Author John Boyd (b.1919) died on June 8. Boyd, whose real name was Boyd Upchurch, began publishing science fiction in 1968 with the novel The Last Starship from Earth. he published several more science fiction novels over the next decade, including Barnard’s Planet and The Doomsday Gene. Upchurch published at least two historical novels using his real name as well as Behind Every Bush: Treason or Patriotism?, a look at the House Committee on Un-American Activities.
Spider Robinson has announced that he suffered an heart attack on August 31, calling the paramedics just in time for them to save him. He had heart surgery and was sent home on September 7. Robinson has also announced that his daughter, Terri’s, Stage IV breast cancer appears to have vanished.
Fan Elliott Shorter entered the hospital with a series of issues that indicated a general decline in his overall health. He has been diagnosed with cancer which has spread further than he can cope with. Letters or photos, but no gifts, can be sent to him c/o Harris Health Center, 833 Broadway, East Providence RI 02914. In 1970, Shorter represented North America on a TAFF trip and also was the Fan Guest of Honor at that year’s Worldcon, Heicon. He opened Merlin’s Closet, a used and rare sf bookstore, in Providence in 1979.
The 2013 Sunburst Award winners have been announced. The Sunburst Award for Canadian Literature of the Fantastic is a juried award given to a Canadian writer for a book length work of SF. The prize comes with a hand-crafted medallion and Can$1,000.
- Sunburst Award: Maleficium, by Martine Desjardins, translated by Fred A. Reed and David Homel
- Sunburst Young Adult Award: Seraphina, by Rachel Hartman
The Sunburst Award Society has announced the winners of the Copper Cylinder Award, a popular vote award for the best Canadian fantastic literature. The award’s name comes from James de Mille’s “A Strange Manuscript Found in a Copper Cylinder,” widely considered to be the first work of Canadian science fiction. The award was first presented in 2012.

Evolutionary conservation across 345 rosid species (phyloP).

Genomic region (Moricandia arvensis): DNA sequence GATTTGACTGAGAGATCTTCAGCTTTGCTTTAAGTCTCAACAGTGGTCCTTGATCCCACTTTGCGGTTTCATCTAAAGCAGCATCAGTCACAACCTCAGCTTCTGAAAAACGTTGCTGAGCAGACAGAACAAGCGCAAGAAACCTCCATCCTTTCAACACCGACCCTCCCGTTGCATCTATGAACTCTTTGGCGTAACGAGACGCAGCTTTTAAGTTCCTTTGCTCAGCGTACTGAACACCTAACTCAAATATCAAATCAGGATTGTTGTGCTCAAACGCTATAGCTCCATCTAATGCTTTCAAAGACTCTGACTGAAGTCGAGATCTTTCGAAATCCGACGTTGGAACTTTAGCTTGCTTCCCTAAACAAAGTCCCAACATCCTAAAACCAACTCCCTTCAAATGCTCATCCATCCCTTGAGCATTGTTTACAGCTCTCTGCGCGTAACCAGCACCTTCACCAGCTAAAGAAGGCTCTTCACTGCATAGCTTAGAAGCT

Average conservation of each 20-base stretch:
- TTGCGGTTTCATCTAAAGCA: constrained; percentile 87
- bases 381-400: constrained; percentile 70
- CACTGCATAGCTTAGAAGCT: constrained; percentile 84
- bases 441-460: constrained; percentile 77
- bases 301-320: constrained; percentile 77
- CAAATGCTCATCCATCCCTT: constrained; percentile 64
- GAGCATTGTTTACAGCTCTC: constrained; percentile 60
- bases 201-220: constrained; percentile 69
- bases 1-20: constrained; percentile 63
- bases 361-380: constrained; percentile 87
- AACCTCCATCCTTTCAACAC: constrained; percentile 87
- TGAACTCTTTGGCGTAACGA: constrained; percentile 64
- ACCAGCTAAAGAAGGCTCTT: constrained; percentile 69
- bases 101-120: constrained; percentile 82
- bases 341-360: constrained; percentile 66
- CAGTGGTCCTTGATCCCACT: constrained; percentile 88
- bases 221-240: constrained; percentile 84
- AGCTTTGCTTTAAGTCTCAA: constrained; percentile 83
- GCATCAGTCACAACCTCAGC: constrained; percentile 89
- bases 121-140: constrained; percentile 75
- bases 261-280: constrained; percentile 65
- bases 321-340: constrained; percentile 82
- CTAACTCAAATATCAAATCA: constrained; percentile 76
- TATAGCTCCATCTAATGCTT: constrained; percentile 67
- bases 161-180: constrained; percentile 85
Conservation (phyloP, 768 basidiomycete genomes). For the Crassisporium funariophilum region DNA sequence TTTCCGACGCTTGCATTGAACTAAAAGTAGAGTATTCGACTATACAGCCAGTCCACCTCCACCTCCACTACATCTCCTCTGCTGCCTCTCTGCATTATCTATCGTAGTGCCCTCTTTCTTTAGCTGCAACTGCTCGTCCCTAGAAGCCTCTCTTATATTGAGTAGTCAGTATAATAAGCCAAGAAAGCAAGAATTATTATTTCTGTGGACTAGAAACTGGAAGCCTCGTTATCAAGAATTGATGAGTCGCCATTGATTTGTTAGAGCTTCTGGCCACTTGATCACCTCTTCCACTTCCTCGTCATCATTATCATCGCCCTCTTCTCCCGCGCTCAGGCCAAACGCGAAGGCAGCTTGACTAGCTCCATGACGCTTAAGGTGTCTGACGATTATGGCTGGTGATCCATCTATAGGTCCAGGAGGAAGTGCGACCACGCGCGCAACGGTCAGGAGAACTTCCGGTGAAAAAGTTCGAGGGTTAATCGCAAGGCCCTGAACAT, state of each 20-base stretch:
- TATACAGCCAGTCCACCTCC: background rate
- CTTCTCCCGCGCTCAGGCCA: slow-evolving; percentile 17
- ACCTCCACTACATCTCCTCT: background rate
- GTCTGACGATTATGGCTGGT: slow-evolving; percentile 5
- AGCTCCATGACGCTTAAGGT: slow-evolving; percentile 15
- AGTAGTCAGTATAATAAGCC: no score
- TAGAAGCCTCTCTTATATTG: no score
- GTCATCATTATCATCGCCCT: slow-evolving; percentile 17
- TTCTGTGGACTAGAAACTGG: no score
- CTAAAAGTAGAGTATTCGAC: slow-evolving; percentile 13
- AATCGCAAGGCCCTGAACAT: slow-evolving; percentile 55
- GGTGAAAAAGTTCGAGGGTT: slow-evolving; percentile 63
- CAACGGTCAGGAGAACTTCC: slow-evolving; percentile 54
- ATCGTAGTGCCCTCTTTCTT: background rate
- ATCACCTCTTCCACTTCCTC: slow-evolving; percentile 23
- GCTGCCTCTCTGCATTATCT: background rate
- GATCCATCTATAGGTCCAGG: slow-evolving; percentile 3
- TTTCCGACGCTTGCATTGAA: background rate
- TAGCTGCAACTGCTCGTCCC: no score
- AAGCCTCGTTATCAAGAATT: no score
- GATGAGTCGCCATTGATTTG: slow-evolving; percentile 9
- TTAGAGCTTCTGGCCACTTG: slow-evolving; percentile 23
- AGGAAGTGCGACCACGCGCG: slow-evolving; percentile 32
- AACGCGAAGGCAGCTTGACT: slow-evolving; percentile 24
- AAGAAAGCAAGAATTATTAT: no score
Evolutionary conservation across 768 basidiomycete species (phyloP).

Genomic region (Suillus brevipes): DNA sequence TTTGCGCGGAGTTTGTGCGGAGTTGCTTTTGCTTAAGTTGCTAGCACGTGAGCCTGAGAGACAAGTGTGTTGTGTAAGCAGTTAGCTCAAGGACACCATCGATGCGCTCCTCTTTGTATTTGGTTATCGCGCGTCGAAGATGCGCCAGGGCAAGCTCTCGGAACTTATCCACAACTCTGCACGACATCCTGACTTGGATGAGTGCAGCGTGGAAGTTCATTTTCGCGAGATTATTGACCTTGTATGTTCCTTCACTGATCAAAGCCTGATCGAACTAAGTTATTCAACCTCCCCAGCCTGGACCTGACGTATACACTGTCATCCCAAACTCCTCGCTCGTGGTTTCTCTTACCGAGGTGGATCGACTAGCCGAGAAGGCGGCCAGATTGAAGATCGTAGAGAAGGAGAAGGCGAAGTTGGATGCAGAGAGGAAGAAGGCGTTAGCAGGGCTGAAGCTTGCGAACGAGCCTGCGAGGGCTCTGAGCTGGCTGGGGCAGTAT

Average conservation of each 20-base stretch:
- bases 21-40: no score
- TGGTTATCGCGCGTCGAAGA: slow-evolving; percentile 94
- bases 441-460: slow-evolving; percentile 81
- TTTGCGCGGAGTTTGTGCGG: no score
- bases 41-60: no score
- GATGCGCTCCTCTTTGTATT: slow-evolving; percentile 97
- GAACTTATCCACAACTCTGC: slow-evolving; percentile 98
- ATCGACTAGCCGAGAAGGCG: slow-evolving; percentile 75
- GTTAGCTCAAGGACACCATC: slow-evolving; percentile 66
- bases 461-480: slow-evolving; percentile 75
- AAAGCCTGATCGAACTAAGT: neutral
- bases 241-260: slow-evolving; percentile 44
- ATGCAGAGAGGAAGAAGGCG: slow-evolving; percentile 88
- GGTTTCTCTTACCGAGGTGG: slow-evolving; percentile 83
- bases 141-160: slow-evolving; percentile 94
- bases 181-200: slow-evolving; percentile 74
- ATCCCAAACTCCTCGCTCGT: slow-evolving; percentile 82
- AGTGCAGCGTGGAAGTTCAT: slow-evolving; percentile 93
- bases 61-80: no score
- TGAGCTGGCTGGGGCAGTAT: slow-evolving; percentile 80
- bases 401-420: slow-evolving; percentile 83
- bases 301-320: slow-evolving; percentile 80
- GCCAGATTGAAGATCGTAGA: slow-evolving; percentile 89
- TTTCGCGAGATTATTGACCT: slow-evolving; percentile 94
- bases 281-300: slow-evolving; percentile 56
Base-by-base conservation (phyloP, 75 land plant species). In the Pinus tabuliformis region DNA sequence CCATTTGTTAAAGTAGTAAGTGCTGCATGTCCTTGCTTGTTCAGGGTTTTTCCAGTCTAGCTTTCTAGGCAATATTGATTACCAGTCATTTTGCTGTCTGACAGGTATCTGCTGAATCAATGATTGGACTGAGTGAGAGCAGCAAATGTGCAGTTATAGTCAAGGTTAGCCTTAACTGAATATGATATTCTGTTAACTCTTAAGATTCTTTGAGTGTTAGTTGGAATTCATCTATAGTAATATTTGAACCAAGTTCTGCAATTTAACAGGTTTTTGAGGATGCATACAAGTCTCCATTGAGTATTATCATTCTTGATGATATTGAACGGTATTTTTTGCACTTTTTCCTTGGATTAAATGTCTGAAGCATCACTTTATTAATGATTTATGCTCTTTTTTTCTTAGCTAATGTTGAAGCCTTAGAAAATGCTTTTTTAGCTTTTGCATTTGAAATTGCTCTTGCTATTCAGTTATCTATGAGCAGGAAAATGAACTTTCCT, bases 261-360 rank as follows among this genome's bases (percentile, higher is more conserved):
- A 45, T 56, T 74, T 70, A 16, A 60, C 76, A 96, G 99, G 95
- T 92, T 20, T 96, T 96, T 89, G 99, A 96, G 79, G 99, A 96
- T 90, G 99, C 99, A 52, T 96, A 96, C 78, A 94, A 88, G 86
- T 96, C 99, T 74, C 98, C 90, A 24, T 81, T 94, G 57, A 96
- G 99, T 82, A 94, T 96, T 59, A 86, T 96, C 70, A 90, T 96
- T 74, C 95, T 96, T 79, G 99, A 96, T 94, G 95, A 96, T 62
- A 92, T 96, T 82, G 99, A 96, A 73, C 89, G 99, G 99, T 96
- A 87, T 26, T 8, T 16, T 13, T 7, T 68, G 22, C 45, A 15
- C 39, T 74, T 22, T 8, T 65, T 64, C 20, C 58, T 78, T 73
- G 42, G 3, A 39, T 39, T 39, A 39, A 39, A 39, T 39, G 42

- Adult Award: The Chaos, by Nalo Hopkinson
- Young Adult Award: Starling, by Lesley Livingston.
Actor and writer Jerry G. Bishop (b. Jerry Ghan, 1936) died on September 15. Bishop started out in radio and in 1965 and 1966 traveled with the Beatles as they toured the US. In 1969, he became the voice of Screaming Yellow Theater on WFLD in Chicago, announcing horror films and later created the on-screen persona of Svengoolie, which he performed until he moved to California. The role was then carried on by Rich Koz, first as Son of Svengoolie, and later using the original name.
Fan artist delphyne woods (a.k.a Joan Hanke-Woods, b.1945) died in early September. Woods won the Hugo Award for Best Fan Artist in 1986 and was a Guest of Honor at Windycon in 1984. Her artwork not only graced fanzines and appeared in convention art shows, but also appeared in Galaxy, Fantastic Films, and The Comics Journal. In recent years, she had become more active in creating art for fanzines again and was slowly scanning some of her older art into electronic formats.
New Zealand fan Dan McCarthy (b.1934) died on August 7. McCarthy was a member of the APA Aotearapa for 25 years, serving as official editor from 1986-1987 and 2001-2003. His contribution, Panopticon, contained his pai9ntings and color illustrations. He won the Best Fan Artist category of the New Zealand Science Fiction Fan Awards in 1989 and 1991. In 1997, he was the Fan Guest of Honour at Conspiracy in Wellington.
Seattle fan Bobbie Dufault (b.1958) died in her sleep on September 14. Dufault was preparing to co-chair Sasquan, the 2015 Worldcon. Previously, she had chaired the 2005 NASFIC, CascadiaCon, and the 2012 Westercon, Conclusion. In 2012, she served as Programming Head for Chicon 7, the Worldcon. She was active in many aspects of Pacific Northwest fandom and worked on many bids to bring cons to the area. Dufault was married to fan Jerry Gieseke.
Actress Louise Currie (b.1913) died on September 8. Currie made her debut in 1940 and went on to appear in The Green Hornet Strikes Again!, The Adventures of Captain Marvel, and Voodoo Man. She portrayed a reporter in Orson Welles’s Citizen Kane and was the last surviving actor from that film.